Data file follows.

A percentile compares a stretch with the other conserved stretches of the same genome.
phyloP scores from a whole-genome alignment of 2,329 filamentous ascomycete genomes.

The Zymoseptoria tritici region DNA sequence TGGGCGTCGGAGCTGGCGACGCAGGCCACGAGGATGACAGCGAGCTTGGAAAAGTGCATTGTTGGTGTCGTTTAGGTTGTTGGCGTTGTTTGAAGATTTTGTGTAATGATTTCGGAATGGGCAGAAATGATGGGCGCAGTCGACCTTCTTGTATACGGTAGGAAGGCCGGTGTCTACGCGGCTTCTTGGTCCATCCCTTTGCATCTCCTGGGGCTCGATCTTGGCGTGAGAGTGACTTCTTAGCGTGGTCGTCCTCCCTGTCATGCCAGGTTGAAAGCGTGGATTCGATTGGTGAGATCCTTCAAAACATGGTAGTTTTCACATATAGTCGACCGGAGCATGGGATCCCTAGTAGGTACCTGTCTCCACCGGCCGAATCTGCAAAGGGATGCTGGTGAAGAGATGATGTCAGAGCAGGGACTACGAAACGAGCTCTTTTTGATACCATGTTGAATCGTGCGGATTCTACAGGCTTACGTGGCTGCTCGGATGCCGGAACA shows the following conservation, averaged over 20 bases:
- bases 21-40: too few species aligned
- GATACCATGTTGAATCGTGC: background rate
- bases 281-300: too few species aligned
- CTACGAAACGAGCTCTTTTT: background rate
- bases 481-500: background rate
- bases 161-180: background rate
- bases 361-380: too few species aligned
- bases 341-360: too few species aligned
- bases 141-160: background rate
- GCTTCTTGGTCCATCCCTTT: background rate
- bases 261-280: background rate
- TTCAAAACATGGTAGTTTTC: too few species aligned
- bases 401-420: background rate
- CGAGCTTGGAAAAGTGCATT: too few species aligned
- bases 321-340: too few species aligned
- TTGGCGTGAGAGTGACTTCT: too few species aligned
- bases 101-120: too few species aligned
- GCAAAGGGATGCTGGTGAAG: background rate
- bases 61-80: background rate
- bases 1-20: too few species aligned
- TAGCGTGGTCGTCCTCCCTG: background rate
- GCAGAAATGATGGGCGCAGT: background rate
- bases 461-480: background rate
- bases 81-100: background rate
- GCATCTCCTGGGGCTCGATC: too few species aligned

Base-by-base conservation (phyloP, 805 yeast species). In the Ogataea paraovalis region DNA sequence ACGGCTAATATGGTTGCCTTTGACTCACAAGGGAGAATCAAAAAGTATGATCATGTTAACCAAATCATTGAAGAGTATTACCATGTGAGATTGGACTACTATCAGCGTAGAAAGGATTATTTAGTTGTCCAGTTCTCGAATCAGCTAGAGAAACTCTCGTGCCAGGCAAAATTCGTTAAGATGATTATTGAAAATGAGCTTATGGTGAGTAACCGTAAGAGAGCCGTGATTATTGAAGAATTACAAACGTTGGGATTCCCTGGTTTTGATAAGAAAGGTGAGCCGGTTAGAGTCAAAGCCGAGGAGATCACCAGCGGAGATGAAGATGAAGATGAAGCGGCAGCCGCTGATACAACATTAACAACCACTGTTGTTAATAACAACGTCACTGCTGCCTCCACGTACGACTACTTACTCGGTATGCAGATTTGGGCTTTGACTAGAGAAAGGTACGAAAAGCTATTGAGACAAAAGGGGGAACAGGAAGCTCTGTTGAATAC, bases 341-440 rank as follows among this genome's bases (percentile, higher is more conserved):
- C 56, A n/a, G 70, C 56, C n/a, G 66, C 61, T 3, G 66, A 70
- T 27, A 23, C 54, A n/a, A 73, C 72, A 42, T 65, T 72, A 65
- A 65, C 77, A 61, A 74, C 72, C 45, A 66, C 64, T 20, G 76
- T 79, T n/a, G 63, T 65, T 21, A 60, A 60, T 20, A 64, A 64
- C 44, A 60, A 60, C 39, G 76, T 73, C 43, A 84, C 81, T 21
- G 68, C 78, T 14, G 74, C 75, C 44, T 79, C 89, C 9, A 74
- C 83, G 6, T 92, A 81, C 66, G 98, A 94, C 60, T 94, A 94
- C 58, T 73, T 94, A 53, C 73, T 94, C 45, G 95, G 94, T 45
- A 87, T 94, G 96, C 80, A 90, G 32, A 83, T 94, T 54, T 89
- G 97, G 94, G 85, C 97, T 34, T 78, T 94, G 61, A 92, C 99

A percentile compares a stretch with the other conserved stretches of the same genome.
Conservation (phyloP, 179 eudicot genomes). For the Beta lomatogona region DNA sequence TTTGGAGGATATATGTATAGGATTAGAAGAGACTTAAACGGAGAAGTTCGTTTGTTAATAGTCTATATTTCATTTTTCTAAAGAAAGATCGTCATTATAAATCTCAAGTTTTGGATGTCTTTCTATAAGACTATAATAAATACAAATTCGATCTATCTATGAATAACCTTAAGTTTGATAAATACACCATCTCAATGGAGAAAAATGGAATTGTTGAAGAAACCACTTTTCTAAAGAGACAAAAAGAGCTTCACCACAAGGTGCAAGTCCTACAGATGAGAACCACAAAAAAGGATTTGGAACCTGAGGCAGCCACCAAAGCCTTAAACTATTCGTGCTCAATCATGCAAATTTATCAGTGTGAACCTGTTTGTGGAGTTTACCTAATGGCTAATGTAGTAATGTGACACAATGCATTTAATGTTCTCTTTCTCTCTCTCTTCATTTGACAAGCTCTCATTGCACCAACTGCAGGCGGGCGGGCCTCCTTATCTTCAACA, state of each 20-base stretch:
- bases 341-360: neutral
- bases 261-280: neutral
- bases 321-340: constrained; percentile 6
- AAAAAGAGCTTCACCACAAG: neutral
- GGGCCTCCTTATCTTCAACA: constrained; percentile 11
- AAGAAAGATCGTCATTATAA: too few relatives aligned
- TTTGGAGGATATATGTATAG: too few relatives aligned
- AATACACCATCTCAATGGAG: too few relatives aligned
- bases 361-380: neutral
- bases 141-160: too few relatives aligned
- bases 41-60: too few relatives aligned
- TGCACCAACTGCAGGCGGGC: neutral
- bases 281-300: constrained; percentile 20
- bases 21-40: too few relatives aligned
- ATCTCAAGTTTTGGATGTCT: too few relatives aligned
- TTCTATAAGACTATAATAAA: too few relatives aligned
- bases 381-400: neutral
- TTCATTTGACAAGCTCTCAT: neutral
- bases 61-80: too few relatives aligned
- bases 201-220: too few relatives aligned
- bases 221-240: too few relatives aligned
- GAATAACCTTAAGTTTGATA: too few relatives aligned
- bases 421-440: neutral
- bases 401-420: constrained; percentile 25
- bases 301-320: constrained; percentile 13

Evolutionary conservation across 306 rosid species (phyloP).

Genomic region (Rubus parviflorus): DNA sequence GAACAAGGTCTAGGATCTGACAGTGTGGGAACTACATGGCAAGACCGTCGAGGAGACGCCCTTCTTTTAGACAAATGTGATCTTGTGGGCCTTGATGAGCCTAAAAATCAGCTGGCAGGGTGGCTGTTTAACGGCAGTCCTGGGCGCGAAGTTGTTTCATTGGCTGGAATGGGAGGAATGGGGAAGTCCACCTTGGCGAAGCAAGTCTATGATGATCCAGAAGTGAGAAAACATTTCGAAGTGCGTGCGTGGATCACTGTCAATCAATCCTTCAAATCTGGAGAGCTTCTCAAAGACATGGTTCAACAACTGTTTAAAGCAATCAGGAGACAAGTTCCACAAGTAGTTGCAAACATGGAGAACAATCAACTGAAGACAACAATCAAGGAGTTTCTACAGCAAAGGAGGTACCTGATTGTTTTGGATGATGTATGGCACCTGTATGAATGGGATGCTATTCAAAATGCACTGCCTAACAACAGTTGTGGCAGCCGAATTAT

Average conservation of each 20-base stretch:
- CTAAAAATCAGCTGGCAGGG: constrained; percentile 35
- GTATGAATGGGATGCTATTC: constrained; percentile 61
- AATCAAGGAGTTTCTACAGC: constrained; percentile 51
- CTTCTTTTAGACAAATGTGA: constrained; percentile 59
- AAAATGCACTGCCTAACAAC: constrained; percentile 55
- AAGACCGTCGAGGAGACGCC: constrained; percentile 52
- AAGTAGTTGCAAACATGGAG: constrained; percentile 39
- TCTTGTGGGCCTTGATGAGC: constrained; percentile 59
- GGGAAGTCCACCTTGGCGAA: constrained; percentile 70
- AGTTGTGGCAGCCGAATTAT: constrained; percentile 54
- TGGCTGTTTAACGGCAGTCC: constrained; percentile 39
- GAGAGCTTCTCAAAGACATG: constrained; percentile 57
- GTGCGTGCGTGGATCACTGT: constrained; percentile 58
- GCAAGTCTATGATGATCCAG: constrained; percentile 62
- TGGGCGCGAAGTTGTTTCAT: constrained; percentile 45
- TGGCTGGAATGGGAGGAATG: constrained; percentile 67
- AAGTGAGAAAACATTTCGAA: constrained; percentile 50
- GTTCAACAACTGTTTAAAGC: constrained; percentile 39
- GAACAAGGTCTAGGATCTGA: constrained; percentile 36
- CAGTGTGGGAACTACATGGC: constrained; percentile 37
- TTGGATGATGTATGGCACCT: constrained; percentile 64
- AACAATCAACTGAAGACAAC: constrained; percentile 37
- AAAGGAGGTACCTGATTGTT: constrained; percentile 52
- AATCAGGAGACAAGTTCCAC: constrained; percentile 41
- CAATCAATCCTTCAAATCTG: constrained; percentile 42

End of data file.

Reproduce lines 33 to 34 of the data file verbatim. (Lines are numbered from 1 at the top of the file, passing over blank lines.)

- T 79, T n/a, G 63, T 65, T 21, A 60, A 60, T 20, A 64, A 64
- C 44, A 60, A 60, C 39, G 76, T 73, C 43, A 84, C 81, T 21